Review: Bo Burnham’s Eighth Grade

If you were to log onto Youtube.com from ten years ago, your recommendations would be filled with videos by a content creator named Bo Burnham. Burnham’s viral videos with titles such as, “i’m bo yo.” and “Rehab Center for Fictional Characters” were famous in the online community. Burnham wrote and performed witty and clever songs on various topics that were somewhat dark, awkward, introspective, and most importantly, relatable, to the young YouTube users of the late 2000s. Burnham made viewers laugh as well as reflect. Bo Burnham then went on to bigger projects such as music and stand up. He has two Netflix comedy specials: “what.” (2014) and 2016’s “Bo Burnham: Make Happy”. The stand up specials and Burnham’s music have similar grim and humorous tones but are mainly made with an older audience in mind. Burnham worked on projects that were aimed at audiences his own age; as Burnham matured, his audience grew with him. However, in Burnham’s most recent endeavor, the highly praised major motion picture, Eighth Grade,which will be released on DVD on October 9, the target audience was not young twenty-somethings or older teenagers, but young teens and tweens.

Eighth Grade follows eighth-grader Kayla Day as she survives the last week of middle school. Kayla is a teenager growing up in the age of technology, so the movie depicts the average social media life of a modern teen: making YouTube videos for a miniscule number of viewers, updating her Snapchat story, and commenting on her fellow classmates’ Instagram posts. The use of technology and apps that teens actually utilize daily makes the movie instantly accessible to its audience. The message of the film is not lost on younger viewers because the way the story is communicated is relatable to the children the film is addressing.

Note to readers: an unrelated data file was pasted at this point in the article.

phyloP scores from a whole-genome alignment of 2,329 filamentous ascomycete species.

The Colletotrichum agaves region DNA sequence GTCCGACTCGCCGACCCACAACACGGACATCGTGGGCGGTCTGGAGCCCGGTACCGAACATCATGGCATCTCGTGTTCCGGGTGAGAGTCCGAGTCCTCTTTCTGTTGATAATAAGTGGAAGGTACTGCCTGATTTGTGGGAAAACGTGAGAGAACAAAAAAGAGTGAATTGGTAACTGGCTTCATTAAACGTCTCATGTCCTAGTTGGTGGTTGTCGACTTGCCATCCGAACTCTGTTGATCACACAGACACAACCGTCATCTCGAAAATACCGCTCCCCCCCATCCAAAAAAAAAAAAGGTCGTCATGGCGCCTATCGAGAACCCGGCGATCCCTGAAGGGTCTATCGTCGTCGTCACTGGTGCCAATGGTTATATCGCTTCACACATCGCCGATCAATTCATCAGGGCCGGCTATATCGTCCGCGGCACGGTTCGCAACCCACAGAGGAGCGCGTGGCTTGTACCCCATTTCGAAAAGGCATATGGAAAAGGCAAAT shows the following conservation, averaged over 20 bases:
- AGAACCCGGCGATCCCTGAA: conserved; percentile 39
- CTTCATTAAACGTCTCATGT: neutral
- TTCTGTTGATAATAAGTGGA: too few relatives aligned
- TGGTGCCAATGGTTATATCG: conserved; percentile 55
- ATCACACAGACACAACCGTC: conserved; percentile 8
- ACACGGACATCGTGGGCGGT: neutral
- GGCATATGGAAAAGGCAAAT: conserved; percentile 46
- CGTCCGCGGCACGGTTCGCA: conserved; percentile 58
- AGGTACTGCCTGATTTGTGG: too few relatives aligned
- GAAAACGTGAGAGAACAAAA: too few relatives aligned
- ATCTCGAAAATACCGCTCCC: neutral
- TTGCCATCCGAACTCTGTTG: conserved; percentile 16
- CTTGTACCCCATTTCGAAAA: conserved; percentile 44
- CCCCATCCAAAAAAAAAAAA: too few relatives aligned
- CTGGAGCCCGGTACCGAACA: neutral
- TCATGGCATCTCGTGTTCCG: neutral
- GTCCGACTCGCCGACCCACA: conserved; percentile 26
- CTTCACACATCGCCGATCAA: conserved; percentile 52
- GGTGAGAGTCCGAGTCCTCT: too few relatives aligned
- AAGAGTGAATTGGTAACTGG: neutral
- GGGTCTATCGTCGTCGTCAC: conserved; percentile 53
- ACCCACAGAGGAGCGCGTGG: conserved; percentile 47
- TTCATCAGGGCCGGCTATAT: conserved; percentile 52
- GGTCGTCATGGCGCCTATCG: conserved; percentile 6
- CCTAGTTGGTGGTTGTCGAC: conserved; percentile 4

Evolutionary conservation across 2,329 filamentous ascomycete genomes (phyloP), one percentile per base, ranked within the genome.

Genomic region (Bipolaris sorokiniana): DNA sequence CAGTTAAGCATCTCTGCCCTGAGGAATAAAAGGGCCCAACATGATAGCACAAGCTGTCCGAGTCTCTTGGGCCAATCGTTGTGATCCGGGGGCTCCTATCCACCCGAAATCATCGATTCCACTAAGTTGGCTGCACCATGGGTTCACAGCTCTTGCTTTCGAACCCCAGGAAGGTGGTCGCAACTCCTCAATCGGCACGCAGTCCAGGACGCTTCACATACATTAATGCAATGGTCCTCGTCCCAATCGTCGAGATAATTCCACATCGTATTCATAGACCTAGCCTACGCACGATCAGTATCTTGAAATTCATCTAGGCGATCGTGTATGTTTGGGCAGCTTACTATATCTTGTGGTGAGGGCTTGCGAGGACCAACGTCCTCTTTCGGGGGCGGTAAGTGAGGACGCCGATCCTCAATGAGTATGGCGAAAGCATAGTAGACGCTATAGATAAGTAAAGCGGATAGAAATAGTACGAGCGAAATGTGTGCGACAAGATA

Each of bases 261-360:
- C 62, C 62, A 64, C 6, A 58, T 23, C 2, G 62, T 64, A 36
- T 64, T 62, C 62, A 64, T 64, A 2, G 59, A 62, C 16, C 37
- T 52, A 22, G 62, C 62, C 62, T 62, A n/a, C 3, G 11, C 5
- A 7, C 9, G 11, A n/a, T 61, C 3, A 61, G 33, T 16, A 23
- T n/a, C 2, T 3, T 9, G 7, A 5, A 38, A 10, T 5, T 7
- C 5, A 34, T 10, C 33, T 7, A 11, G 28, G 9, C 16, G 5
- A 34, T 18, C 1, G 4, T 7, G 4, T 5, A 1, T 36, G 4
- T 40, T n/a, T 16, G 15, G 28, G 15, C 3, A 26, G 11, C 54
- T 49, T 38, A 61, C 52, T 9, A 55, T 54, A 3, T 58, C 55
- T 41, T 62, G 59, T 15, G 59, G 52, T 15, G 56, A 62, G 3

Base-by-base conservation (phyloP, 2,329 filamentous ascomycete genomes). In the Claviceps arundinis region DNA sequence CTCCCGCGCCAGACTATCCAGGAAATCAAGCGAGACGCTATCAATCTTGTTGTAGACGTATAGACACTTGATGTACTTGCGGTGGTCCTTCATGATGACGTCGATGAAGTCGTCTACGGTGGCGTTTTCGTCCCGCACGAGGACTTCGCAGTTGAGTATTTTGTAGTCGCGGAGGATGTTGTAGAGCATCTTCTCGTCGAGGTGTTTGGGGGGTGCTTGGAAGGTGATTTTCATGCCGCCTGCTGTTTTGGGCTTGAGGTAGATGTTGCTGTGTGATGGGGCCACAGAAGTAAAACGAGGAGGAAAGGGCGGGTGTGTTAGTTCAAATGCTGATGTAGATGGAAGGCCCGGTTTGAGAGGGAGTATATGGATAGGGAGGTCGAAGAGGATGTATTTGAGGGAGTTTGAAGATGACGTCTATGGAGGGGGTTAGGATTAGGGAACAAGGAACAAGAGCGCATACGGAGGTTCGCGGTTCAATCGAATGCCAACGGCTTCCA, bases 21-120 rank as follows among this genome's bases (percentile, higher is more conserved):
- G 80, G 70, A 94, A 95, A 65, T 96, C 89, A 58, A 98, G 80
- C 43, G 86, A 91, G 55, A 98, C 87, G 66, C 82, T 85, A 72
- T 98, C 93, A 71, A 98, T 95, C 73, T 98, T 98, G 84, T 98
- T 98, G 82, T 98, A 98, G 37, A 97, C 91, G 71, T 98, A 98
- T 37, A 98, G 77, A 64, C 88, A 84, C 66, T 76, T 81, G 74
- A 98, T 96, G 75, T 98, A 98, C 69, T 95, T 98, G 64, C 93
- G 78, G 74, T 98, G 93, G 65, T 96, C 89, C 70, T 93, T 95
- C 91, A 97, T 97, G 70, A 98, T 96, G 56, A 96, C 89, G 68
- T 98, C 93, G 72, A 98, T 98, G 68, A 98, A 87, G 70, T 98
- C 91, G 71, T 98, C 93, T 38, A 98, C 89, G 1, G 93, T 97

Burnham casted actors that were actually the age of the characters they were portraying, which is a rare blessing in a time when high school students are commonly played by actors in their late twenties (example: Cole Sprouse is twenty-five and currently plays the role of a sixteen-year-old on Riverdale). When actors in movies or television shows are many years older than the characters they portray, the appropriately aged audience of the program cannot fully relate to the story. Elsie Fisher, playing the lead role of Kayla Day, was an actual eighth-grader when she filmed Eighth Grade. During a trip to her future high school, Kayla befriends twelfth-grader Olivia, played by Emily Robinson, who was a high school senior when the movie was filmed. Burnham also shows young students like Kayla with braces and real acne; these are eternal elements of middle school life. The child actors were dressed in unflattering, ill-fitting outfits. The overall appearance of the actors was refreshingly realistic in its reflection of actual eighth-graders.

The actors’ appearances helped to authenticize the narrative, but the most impressive component was the actors themselves. The performances of Elsie Fisher and Josh Hamilton, who plays Kayla’s father, are realistic and utterly believable. Fisher accurately depicts a confused and awkward eighth-grader in Kayla Day. Kayla does not have real friends and desperately wants to belong with the popular kids. Fisher’s ability to illustrate the vulnerability and uncertainty of a teenager navigating her way around school without a confidante is astonishing, and it resonates with audiences. Fisher makes viewers feel Kayla’s pain in a way that most young actors cannot accomplish. Josh Hamilton’s portrayal of Kayla’s father is also impressive. Hamilton captures another type of insecurity to which older audiences members can relate: the doubt and helplessness involved in raising a teenager. Viewers empathize as Hamilton worries about his daughter, and fumbles when he tries to show his daughter how much he cares for her. Hamilton demonstrates a common parental mix of being supportive, while still unsure yet hopeful regarding her future. The performances of Elsie Fisher and Josh Hamilton perfectly capture the uncertainty and confusion that comes along with growing up in this age dictated by social media.

In Eighth Grade, Bo Burnham manages to distill the feelings and emotions of an entire period of a person’s life. Burnham gave voice to a segment of the population that is often overlooked: middle schoolers. While Eighth Grade definitely spoke to its target audience of teenagers, Bo Burnham certainly managed to pull at the heart strings of  young and old alike.

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